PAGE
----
Beginning its implementation in 1997 in North Sulawesi, the Indonesia Coastal Resources Management Project (CRMP) undertook various community-based coastal resource management activities at the village, regency, and provincial levels. The project first focused its activities on the enhancement of community participation and partnership between the villages and the local government in the three anchor sites: Blongko, Bentenan-Tumbak, and Talise Villages in Minahasa Regency. Enabling conditions, including policy and legal frameworks, were developed at the regency and provincial level so that village-level coastal resource management initiatives could be implemented effectively and sustained by local institutions. North Sulawesi became an “incubator” for other coastal management pilot activities and adaptations of ‘best practices’. The project began a demonstration activity that applied the lessons learned in the three anchor sites to a larger-scale implementation at the district level, working with 24 coastal villages in Likupang, located on the northern tip of North Sulawesi. The primary partners of the CRMP in North Sulawesi were the local communities in project locations. In addition, the project developed and maintained close working relationships with the local government — from the village to the provincial level. CRMP collaborated closely with various provincial and regency level government agencies including Planning Boards, Environmental Management Agencies, and Agencies for Fisheries and Marine Affairs, local parliament, and Sam Ratulangi University (UNSRAT).
Community-based project activities were designed and implemented to achieve three major outputs at the village levels, namely: (1) an Integrated Coastal Resource Management Plan at the village level, (2) Community-Based Marine Sanctuaries (Daerah Perlindungan Laut – DPL) that are supported with (3) Village Ordinances (Peraturan-Peraturan Desa – Perdes).
The village communities in these anchor site villages learned to identify their natural resource potentials and the resource problems/issues in their respective areas. They then used this information to develop village management plans. The Project employed extension officers to work in the villages and train a local counterpart and the community in ICM and community-based approaches. Small block grants were used to facilitate the demonstration of early actions and then to fund selected activities identified by the management plans. In the four anchor sites, communities successfully implemented numerous small projects, facilitated by CRMP. These included mangrove reforestation, creation of a flood dike on Kinabohutan Island and the transfer of land titles for 220 landless households. These sites are currently serving as “learning centers” for other villages in the Minahasa District that are undertaking village-level coastal management initiatives.
The establishment of community marine sanctuaries was one of the most successful “best practices” that is now being replicated widely throughout North Sulawesi and increasingly in other locations as well. Studies have documented an increased abundance and diversity of fish and improved coral cover in the Blongko Marine Sanctuary between 1997 and 2003.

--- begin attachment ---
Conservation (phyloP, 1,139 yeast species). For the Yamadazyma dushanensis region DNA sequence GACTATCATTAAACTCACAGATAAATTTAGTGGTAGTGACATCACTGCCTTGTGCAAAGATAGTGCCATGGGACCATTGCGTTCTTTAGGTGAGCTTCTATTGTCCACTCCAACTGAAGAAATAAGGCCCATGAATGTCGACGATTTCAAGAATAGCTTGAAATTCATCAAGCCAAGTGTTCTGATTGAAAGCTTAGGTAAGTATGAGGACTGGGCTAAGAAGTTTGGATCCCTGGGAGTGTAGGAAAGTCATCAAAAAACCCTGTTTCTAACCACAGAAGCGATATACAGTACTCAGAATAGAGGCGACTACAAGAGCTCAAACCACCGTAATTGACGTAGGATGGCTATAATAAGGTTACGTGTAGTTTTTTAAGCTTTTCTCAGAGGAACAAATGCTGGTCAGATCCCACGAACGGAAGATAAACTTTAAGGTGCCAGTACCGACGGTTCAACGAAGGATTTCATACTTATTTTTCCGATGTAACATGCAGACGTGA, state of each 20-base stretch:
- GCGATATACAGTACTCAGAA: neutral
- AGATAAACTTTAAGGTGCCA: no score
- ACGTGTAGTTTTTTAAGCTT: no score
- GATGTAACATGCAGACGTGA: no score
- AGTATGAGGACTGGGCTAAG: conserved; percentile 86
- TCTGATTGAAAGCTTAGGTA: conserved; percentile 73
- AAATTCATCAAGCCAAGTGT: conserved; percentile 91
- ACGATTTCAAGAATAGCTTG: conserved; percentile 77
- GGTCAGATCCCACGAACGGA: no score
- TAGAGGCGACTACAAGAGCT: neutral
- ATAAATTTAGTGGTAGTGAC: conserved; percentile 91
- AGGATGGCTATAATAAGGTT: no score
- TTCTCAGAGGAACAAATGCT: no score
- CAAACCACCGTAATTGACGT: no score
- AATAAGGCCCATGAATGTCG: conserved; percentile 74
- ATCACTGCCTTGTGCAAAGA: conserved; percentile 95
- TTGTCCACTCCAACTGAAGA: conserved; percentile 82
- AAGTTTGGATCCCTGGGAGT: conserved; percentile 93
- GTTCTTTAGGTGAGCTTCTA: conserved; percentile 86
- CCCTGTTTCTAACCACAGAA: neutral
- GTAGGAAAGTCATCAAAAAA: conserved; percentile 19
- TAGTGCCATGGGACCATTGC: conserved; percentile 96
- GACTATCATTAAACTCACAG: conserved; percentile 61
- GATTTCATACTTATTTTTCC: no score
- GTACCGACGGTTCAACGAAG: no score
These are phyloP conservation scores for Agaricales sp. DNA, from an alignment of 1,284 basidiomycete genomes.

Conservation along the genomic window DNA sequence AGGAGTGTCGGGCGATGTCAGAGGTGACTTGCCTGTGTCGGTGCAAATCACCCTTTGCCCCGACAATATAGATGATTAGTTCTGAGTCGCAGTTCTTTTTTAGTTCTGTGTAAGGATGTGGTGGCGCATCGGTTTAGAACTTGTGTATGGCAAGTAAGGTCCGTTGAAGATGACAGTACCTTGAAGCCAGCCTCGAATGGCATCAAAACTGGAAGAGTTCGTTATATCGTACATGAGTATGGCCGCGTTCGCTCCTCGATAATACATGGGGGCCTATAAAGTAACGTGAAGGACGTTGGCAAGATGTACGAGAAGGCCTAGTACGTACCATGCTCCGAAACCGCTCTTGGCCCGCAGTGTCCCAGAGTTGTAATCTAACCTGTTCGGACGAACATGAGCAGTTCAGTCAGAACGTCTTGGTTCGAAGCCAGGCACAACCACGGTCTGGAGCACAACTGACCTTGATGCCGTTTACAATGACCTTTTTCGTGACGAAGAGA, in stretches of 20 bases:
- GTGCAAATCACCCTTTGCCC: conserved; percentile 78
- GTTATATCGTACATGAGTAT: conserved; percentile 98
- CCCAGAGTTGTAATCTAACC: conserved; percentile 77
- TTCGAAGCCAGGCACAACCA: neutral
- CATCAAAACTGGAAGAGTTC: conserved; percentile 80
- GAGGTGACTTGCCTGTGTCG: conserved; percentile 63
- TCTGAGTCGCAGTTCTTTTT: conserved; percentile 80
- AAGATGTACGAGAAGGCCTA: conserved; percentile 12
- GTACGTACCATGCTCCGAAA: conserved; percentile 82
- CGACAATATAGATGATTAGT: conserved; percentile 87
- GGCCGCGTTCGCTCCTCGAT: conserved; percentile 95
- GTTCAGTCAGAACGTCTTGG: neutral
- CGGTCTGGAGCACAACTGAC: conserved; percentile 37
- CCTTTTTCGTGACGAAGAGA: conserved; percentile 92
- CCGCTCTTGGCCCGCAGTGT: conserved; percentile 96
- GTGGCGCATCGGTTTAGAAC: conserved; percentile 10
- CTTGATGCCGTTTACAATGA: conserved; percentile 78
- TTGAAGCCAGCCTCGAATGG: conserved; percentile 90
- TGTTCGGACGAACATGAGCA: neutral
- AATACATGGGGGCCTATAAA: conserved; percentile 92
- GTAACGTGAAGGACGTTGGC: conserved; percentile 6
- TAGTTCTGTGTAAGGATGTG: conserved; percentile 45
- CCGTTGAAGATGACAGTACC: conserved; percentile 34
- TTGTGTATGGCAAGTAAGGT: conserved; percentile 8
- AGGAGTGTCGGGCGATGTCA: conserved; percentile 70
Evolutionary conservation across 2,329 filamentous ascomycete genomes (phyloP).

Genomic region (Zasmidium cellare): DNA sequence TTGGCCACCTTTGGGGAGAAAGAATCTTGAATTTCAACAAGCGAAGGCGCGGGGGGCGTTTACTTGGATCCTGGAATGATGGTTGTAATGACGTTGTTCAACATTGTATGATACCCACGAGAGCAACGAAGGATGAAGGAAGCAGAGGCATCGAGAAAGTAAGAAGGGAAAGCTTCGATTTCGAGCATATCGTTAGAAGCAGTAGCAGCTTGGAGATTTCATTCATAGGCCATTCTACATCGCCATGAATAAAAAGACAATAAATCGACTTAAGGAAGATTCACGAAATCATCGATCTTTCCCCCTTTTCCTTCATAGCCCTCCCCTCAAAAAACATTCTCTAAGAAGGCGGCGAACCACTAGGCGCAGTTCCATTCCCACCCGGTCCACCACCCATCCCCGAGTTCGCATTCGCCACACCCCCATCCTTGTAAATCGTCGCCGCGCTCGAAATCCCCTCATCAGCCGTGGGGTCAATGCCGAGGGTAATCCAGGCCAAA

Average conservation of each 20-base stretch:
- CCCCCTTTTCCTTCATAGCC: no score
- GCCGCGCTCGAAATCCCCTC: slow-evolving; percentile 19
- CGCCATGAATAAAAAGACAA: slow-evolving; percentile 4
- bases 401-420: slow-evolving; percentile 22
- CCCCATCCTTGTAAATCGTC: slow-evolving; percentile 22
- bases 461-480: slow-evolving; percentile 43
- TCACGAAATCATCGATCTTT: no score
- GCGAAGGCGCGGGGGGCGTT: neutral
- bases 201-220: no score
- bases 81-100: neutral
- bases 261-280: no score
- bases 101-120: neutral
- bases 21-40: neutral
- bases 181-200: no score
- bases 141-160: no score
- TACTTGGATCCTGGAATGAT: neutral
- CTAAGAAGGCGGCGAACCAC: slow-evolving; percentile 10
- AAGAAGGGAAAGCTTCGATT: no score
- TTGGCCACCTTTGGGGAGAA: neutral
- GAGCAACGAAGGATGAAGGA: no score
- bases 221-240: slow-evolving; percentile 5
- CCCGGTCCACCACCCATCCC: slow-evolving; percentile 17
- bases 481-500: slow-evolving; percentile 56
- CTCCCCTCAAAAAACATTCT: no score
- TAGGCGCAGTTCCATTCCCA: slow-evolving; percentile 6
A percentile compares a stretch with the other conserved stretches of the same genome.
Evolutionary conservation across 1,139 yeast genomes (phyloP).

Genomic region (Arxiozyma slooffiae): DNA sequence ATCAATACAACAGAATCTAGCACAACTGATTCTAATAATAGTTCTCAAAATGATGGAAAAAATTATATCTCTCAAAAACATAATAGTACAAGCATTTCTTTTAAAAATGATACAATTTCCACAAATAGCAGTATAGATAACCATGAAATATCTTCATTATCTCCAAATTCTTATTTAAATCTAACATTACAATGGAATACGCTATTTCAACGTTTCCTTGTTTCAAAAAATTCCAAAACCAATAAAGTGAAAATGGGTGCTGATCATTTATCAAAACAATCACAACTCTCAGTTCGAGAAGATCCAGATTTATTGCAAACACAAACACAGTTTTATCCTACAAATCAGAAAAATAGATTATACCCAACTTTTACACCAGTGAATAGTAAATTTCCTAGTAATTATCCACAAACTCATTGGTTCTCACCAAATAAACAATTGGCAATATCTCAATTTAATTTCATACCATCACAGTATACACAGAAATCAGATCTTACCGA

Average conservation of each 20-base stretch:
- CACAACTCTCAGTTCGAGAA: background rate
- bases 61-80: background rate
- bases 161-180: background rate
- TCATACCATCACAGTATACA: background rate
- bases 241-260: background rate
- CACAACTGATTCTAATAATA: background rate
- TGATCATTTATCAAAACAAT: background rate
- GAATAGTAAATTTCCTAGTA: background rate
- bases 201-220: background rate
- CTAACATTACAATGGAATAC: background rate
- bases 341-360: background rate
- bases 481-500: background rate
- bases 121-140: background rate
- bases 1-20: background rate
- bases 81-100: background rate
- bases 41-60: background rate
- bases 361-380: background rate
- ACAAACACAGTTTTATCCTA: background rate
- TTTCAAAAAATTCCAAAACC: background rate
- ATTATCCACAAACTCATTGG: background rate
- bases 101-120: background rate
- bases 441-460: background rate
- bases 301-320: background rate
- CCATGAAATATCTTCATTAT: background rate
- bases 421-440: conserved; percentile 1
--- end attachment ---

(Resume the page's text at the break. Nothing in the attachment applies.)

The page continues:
Scaling-up of the community-based coastal resources management (CB-CRM) model derived from anchor sites occurred in two sub-districts of Likupang Barat and Likupang Timur with 24 coastal villages. The scaling-up program resulted in the establishment of 19 marine sanctuaries and four mangrove sanctuaries — most of which are supported by village ordinances, management committees, management plans, and village profiles. There were over 850 hectares of marine sanctuaries established in the 24 assisted-villages and almost 400 hectares of mangrove sanctuaries in five assisted-villages.
A major success in 2002 was the creation of a new coastal management law (Perda) by the Minahasa Regency legislature, the first of its type among Indonesia’s 400 coastal districts. This has become a model for other kabupatens in the country to follow. The law sets out key principles, goals, benefits and priorities for community-based management, transparency and accountability, while also recognizing traditional rights. The Perda was developed through a participatory, transparent and accountable public consultation process and was formally enacted on June 26, 2002 as Perda of Minahasa Regency Number 2 Year 2002 concerning Coastal Resources Management.
The Provincial Parliament (DPRD) of North Sulawesi also developed and passed a province-wide Community-Based Coastal Resource Management Law on May 26, 2003 (Perda of the North Sulawesi Province Number 38 Year 2003). The enactment of this law followed the passing into law of the Minahasa Regency Coastal Management Perda the year before. Each law is complementary with laws at other levels, and is created in such a way as to be complementary with the new National Coastal Management Law currently being reviewed with the State Secretariat (Sekretariat Negara – Setneg) and the Ministry of Justice and Human Rights (Departemen Kehakiman dan HAM).